Man suspected of killing Chinese student likely to stay in Japan, experts say

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Mother ‘has right to appeal’ to a Chinese court for compensation

Legal experts said on Tuesday that a Chinese suspect who will stand trial in Japan after being accused of killing a Chinese woman last year is unlikely to be returned to China, but the victim’s mother could file a civil lawsuit in China to demand compensation if the man is convicted.

Jiang Ge, 24, a graduate student from Qingdao, Shandong province, who was studying in Japan was found dead with multiple stab wounds in the corridor of her Tokyo apartment on Nov 3 last year.

Japanese police said in late November that they had arrested a suspect, Chen Shifeng, who is the ex-boyfriend of Jiang’s roommate Liu Xin. Chen was charged with murder in December.

The case will be publicly heard in Tokyo on Dec 11, and is expected to last five days.

Although China has made no request for Chen’s return, the topic has been widely discussed on social media.

Huang Feng, a law professor specialising in international criminal law and international legal co-operation at Beijing Normal University, said there is little chance Chen will be extradited from Japan.

“Chinese judicial authorities can handle the case only when the suspect is controlled by us, but now he isn’t,” he said. “Meanwhile, Japan will refuse any request from China to return Chen, because the case is going to be tried. The crime happened in Japan, so it will be better to handle it in that country. It’s more convenient for Japanese police to investigate.”

There is no extradition treaty between the two countries, he added.

Ruan Chuansheng, a criminal lawyer who studied international judicial co-operation in Shanghai, agreed. Based on his past research, when a non-Japanese person is involved in a crime in Japan, the country will not repatriate the person it is investigating, regardless what kind of visa is carried, Ruan said.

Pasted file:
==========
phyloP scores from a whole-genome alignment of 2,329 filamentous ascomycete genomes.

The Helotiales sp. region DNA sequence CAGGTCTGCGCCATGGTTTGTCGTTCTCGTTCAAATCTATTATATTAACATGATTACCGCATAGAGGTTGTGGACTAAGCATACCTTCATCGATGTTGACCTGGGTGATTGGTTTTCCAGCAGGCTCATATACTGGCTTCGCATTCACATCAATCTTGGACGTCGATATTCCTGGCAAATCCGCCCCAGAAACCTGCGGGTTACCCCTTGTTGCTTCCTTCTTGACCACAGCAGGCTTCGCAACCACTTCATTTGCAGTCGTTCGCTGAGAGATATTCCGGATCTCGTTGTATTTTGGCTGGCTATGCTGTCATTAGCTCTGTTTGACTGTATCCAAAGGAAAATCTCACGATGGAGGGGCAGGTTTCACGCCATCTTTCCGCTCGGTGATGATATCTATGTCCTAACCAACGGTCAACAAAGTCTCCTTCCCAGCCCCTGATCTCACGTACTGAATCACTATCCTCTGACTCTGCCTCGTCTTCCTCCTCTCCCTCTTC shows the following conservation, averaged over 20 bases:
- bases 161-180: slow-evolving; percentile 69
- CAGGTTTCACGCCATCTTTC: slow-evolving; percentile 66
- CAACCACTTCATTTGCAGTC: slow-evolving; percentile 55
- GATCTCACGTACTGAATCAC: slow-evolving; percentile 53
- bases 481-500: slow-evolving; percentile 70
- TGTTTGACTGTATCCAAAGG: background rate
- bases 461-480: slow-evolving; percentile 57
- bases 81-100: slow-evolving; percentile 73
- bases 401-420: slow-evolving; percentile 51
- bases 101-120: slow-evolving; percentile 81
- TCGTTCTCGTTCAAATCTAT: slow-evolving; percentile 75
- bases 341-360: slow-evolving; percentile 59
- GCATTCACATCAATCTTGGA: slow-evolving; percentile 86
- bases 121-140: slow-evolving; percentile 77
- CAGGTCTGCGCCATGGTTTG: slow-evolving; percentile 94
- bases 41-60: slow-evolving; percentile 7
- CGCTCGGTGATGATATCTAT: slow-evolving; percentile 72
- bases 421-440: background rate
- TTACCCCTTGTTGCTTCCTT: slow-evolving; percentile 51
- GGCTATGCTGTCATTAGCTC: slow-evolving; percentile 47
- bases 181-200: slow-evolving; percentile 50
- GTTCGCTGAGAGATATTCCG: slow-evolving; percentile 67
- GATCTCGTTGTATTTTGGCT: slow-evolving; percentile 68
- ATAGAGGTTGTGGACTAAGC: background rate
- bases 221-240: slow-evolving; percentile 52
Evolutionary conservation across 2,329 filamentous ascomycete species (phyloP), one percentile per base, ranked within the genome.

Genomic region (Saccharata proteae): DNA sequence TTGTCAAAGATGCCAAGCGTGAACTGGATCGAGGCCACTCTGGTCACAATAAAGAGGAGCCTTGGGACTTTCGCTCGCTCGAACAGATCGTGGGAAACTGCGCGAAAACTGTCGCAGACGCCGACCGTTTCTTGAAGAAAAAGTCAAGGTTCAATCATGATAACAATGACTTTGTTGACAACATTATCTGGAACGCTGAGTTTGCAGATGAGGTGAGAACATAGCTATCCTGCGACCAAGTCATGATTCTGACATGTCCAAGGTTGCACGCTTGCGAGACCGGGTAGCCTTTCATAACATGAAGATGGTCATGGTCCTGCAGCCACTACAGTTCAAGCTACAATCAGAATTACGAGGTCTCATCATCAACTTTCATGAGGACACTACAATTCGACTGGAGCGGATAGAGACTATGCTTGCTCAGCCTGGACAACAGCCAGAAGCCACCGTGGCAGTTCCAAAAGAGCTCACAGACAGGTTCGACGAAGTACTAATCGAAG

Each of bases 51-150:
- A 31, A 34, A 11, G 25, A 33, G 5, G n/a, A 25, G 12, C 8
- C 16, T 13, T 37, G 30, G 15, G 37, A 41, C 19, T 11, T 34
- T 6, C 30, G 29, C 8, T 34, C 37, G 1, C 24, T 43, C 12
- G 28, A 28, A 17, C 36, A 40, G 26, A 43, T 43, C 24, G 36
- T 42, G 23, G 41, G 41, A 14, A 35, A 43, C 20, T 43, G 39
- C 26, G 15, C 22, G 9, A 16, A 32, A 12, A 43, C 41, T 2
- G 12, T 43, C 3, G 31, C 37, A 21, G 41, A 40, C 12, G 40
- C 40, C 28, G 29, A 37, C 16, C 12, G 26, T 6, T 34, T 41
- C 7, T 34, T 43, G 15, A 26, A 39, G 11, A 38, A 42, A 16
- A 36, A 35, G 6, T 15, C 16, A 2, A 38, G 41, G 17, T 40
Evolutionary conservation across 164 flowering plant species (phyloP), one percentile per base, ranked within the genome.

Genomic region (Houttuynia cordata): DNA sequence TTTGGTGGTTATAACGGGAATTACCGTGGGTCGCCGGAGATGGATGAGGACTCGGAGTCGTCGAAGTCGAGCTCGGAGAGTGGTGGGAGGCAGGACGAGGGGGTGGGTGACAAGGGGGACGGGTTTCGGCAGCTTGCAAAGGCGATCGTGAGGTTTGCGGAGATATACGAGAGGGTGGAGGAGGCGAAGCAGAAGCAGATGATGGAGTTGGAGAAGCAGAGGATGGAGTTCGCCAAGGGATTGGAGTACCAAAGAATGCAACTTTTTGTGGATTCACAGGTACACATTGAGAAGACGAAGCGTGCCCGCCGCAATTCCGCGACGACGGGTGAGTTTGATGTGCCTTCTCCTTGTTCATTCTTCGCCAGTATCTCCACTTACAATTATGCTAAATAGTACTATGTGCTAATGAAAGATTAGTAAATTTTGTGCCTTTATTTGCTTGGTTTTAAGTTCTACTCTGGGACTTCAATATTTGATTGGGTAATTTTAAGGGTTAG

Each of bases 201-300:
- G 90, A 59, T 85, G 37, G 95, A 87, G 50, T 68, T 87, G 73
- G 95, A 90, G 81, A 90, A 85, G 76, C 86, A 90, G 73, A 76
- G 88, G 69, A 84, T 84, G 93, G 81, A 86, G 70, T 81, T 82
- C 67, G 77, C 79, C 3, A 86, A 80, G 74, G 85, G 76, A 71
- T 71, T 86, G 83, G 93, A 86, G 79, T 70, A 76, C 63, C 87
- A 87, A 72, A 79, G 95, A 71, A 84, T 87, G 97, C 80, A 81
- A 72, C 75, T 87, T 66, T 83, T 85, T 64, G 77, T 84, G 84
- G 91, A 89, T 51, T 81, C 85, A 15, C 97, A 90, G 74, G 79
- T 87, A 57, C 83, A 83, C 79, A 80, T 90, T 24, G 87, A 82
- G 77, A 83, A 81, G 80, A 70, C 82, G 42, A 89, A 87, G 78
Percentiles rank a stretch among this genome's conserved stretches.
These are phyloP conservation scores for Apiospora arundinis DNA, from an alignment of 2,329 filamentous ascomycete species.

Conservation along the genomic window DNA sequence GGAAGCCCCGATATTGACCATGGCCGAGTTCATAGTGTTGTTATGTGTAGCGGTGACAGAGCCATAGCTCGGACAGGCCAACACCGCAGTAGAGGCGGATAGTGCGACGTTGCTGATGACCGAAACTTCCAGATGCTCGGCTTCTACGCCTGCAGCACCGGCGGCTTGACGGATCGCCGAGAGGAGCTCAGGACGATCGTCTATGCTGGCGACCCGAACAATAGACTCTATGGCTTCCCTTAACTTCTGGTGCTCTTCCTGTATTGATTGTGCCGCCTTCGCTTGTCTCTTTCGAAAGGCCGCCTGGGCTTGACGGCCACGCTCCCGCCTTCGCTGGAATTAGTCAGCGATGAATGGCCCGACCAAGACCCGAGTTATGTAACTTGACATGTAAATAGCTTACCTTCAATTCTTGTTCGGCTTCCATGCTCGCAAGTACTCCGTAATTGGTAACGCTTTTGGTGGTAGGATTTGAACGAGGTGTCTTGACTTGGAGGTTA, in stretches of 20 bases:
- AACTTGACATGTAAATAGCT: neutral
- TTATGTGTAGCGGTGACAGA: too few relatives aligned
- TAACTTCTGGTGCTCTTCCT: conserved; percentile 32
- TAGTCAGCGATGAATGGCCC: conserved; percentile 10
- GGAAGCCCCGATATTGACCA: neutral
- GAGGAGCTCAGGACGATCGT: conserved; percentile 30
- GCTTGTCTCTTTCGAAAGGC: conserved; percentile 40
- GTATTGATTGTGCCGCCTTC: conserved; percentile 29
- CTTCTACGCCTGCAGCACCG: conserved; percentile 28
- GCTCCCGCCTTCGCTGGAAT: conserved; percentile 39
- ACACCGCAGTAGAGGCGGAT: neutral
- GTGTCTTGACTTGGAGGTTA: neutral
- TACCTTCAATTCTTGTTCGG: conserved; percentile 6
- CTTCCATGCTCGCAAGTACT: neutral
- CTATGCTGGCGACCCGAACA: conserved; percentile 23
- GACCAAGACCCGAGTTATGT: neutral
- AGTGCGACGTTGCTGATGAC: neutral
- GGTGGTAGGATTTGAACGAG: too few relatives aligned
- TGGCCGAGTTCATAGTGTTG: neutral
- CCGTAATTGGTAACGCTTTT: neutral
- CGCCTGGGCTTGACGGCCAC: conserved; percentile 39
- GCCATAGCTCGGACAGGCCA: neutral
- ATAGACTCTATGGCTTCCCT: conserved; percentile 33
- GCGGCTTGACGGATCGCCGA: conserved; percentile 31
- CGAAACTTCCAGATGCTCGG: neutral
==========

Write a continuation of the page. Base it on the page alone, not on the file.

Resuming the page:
“Solving the case is the priority,” he said.

If extradition is pursued, China would normally make the request, he added. “But so far it hasn’t done that, so I don’t think Chen’s case will be transferred.”

Both legal professionals said the victim’s family could seek compensation by filing a civil lawsuit against Chen in a Chinese court if he is convicted.

The victim’s mother, Jiang Qiulian, has petitioned the Japanese government for Chen to receive the death penalty should he be found guilty.

“No matter whether Chen is in China or not, the mother has the right to appeal to a Chinese court, such as one in Qingdao, for compensation under the Civil Procedure Law,” Ruan said.

He added that courts usually will not accept such a case until a defendant has been convicted and sentenced. Huang said a conviction would strongly support a civil lawsuit against a killer, who may or may not have the resources to pay.

While courts do not force family members to pay compensation for the crimes of adult relatives, payment arrangements may be made privately, outside the court system, by family members.

In seeking a death penalty, the victim’s mother, Jiang Qiulian, who is currently in Japan, held four activities to drum up support, gathering signatures in Tokyo’s Ikebukuro district over the weekend. An online petition to collect signatures is still ongoing, according to the mother’s micro blog on Thursday, but it is set to end on Nov 30.

Wednesday, November 15, 2017 – 14:00

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